Being a someone of trans history, I wasn’t born with the name Autumn. I was born Northridge, California in the late 1950′s, and my parents gave me the name of Stephen Mark Sandeen. These days I have a complicated relationship with that name: I like the name as a name, but the name just doesn’t fit me now.
My parents were very spiritual people who very much embraced their Christian faith. My parents named me Stephen of Acts 6 and 7 — the Christian faith’s first recorded martyr — and after the Apostle Mark. (Mark is traditionally credited with writing the second Gospel of the New Testament).
I know, having talked to my Mom about my name, that I my parents gave a lot of thought in picking out my birth name.
I surrendered use of Stephen Mark Sandeen in 2003 because that name no longer fits me. I had finally embraced in my early forties what I first knew about my sex and gender in my early teens, yet then rejected what what I in large part because of what I was taught in my church to believe about transsexual people. I didn’t understand what the Bible had to say about variant sex and gender in Isaiah 56:3-5 and Matthew 19:12; I didn’t understand the message of 1 Samuel 16:7b:
God sees not as man sees, for man looks at the outward appearance, but the LORD looks at the heart.
Stephen is a masculine name; in my early forties I knew I needed a new name that reflected that my spirit — the spirit that is the Biblical heart — that wasn’t masculine.
Since the late 1990′s when I realized I may transition after leaving the Navy, I thought of what I’d name myself should I transition. Originally I was considering Monica. The Santa Monica Pier was one of my favorite hang-outs as a teen — a beach fairly near to the San Fernando Valley where I was raised — so I was going to name myself after my pleasant memories of that beach. But then came the Monica of the hit television show Friends, and the suddenly the name Monica lost its appeal to me.
Then I considered Heather, a name of a violet flower. It was a name that represented colorful spring blooming to me, but then came the fashion trend color of “gray heather” — I didn’t want to name myself after anything associated with the color gray.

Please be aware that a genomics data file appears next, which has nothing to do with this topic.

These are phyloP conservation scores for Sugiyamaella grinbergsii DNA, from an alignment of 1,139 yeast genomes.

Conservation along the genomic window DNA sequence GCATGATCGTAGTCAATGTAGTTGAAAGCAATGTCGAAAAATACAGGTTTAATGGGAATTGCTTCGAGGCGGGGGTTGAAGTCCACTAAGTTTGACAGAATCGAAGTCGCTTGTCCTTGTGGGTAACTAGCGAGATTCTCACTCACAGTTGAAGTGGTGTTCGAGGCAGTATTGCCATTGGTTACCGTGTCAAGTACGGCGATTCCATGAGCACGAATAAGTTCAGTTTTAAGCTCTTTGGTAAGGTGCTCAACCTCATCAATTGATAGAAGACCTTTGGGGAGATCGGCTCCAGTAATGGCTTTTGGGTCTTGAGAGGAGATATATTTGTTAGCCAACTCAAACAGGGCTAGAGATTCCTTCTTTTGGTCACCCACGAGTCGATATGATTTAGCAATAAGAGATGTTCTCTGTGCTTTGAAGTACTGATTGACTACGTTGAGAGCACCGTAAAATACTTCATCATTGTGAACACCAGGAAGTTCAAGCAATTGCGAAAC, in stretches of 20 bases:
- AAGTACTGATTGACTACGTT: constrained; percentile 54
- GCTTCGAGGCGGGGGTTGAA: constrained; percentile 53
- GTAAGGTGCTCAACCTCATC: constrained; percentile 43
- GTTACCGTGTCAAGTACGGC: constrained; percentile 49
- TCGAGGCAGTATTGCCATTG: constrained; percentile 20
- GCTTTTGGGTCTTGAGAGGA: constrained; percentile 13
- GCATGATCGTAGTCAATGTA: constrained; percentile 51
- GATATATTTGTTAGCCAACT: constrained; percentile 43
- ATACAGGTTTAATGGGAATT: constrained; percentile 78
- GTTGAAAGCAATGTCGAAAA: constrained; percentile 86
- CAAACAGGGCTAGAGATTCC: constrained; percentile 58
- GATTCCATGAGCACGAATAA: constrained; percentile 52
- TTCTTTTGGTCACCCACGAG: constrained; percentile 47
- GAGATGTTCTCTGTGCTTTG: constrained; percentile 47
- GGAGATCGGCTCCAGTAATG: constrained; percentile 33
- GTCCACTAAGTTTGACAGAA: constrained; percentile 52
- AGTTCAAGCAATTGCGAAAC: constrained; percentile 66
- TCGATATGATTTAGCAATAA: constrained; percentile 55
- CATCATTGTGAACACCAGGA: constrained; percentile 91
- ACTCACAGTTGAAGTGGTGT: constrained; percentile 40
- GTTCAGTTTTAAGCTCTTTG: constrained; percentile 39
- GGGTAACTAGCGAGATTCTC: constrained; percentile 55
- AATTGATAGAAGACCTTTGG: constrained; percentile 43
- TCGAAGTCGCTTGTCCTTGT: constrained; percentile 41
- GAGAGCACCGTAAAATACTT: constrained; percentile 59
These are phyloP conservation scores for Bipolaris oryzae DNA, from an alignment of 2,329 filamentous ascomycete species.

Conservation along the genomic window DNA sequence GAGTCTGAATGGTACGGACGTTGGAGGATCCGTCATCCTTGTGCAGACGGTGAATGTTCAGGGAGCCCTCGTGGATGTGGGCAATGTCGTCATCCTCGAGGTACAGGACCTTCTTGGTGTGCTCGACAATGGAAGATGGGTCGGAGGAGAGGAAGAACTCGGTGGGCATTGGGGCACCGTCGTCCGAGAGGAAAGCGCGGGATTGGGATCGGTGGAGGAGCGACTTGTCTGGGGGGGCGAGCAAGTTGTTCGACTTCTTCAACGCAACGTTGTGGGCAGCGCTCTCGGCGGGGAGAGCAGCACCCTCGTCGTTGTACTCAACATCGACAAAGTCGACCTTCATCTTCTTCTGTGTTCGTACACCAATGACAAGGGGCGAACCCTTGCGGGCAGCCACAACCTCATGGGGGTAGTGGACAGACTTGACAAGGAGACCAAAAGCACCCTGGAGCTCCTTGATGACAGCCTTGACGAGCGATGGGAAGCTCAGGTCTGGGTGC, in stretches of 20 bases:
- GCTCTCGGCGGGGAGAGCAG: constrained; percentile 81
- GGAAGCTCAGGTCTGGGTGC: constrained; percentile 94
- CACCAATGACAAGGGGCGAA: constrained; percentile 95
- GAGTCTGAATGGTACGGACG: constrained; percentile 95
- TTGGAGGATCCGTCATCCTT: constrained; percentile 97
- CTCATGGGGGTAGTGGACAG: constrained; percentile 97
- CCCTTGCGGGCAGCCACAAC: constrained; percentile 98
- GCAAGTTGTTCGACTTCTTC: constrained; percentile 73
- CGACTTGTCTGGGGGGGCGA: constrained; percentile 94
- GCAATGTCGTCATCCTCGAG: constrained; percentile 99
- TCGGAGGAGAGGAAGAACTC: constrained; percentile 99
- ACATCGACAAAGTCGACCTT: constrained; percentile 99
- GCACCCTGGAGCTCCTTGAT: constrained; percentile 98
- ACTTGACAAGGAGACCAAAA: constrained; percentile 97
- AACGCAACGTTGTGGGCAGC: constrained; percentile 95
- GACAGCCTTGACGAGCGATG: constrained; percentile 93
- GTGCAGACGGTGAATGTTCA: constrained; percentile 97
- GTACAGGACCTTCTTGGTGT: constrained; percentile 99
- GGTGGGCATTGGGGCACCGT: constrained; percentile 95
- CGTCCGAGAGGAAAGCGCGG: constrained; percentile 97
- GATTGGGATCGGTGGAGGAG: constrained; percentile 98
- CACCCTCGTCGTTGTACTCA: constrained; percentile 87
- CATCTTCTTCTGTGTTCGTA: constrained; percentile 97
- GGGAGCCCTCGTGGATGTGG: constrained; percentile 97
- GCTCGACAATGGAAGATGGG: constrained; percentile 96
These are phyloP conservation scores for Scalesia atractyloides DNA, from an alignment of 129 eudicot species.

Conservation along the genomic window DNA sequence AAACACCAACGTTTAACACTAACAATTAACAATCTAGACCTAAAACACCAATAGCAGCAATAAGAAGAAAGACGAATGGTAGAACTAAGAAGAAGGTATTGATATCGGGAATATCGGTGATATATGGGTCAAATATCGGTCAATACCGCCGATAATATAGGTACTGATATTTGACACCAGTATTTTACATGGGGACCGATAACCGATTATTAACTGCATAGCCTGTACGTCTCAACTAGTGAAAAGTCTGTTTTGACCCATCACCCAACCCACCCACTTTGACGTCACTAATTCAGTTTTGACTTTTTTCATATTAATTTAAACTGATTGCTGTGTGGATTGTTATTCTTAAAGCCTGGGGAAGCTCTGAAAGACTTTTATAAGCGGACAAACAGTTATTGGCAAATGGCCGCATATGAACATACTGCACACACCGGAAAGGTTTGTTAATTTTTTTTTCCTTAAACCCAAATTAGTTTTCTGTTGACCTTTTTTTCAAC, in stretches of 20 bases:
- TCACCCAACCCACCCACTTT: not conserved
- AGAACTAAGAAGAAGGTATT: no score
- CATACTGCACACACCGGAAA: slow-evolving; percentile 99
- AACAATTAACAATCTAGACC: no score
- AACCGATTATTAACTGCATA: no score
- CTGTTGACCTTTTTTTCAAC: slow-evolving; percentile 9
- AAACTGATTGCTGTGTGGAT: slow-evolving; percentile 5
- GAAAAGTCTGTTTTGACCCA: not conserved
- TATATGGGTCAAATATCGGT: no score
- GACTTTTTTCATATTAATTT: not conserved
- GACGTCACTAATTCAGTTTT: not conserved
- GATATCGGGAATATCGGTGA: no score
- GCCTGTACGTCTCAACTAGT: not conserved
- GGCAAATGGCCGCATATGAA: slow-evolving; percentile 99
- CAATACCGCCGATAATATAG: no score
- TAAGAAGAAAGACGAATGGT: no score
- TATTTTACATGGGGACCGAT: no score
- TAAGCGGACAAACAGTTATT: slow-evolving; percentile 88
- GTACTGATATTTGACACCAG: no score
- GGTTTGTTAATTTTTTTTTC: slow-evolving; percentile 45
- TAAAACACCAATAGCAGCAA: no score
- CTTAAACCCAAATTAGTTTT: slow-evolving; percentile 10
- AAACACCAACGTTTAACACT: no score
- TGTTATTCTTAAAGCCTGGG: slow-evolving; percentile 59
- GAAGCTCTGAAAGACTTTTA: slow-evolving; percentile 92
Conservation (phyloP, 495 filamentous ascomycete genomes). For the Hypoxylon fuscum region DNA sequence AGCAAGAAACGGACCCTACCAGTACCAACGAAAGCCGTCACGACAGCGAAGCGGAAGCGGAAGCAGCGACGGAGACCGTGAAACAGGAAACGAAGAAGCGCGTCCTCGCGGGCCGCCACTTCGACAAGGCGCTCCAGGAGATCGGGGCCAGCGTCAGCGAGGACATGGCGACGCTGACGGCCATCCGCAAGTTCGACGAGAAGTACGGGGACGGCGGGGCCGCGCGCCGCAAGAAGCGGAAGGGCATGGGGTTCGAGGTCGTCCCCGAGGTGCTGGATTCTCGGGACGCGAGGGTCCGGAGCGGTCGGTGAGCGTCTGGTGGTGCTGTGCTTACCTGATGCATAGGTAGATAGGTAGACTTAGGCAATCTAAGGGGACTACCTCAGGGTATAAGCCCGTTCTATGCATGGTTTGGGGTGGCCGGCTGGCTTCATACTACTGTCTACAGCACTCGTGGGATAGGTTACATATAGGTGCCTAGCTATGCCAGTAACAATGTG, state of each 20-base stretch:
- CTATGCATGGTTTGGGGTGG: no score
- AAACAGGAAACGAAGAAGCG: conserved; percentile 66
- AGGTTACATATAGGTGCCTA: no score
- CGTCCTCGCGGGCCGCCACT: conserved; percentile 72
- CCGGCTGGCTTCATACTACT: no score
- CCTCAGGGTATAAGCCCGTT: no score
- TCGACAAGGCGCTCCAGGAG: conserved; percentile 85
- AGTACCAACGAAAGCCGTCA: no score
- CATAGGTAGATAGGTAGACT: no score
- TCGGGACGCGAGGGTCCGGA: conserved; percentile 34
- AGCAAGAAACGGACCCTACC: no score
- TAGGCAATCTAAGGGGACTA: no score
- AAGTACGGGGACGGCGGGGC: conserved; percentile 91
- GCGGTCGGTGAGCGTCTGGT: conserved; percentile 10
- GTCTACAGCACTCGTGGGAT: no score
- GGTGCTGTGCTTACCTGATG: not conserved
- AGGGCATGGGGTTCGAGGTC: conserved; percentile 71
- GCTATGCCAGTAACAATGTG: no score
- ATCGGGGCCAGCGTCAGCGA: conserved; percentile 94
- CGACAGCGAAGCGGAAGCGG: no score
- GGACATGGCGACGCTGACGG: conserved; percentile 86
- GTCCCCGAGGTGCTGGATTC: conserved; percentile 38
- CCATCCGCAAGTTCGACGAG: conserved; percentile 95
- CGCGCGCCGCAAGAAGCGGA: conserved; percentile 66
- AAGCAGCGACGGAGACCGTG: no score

I finally settled on Autumn as the name that reflected the spirit that was in my heart. Like Heather, the name represents color to me — Autumn represents the colors of that season’s changing leaves. And Autumn being seen as the third season after spring and summer…well, I was transitioning in my mid-life, and the entering of life’s third season seemed to fit: I was at the beginning of my life’s Autumn season.
There is a third aspect to the name though that holds spiritual meaning to me: autumn is the season where one reaps what one sows:
Let us not lose heart in doing good, for in due time we will reap if we do not grow weary. So then, while we have opportunity, let us do good to all people…
So in July of 2003 I surrendered the name Stephen — taking on the colors of Autumn.
There are significant values I have that go into how I approach life, and one is encapsulated in the parable of the Good Samaritan as found in Luke 10:25-37.
When I think about that parable, I consider how many of my trans community siblings are outcast and downtrodden, and how Christ ministered to the outcast and downtrodden.
John 15:13 tells us “Greater love has no one than this, that one lay down his life for his friends.” The Biblical Stephen laid down his life in death for his beliefs and his friends; I in turn try to follow his example in laying down my life — in life — for my friends. I don’t always succeed in that effort of serving my peers, but I see the value in making a sustained effort towards that end.
So in one sense, I take the name of Stephen with me in how I approach community activism. And it’s not because Stephen is a masculine name or representative to me of a masculine way to approach life, but instead because the name speaks to me of what it is to be an active force for good rooted in love for one’s community. It’s an spiritual embodiment of thought regarding what life’s most urgent question for me is: What am I doing for others?
And again, I don’t always succeed in being an active force for good, and I don’t always serve others as well as I would like to. But, I make an effort to do what I believe are the right things for what I hope are the right reasons to achieve ordinary equality for my peers and me. And, of course, as well as for the next generations of community that will come after my generation of trans community activists.
There was no coffin to nail for a death of someone named Stephen Sandeen; giving up that male name didn’t mean Stephen died. I’ve taken the best of this person who lived under that name, that person who is really still just me, and now she lives under the name of Autumn.
Stephen and Autumn are both names that have meaning to me, but as seasons change my life has changed. Yes, my name was Stephen, and even though I take that name with me in how I approach life, it isn’t my name now.
So just call me Autumn — that’s my real name. It’s a name that reflects who I am now; it’s the name that fits me best.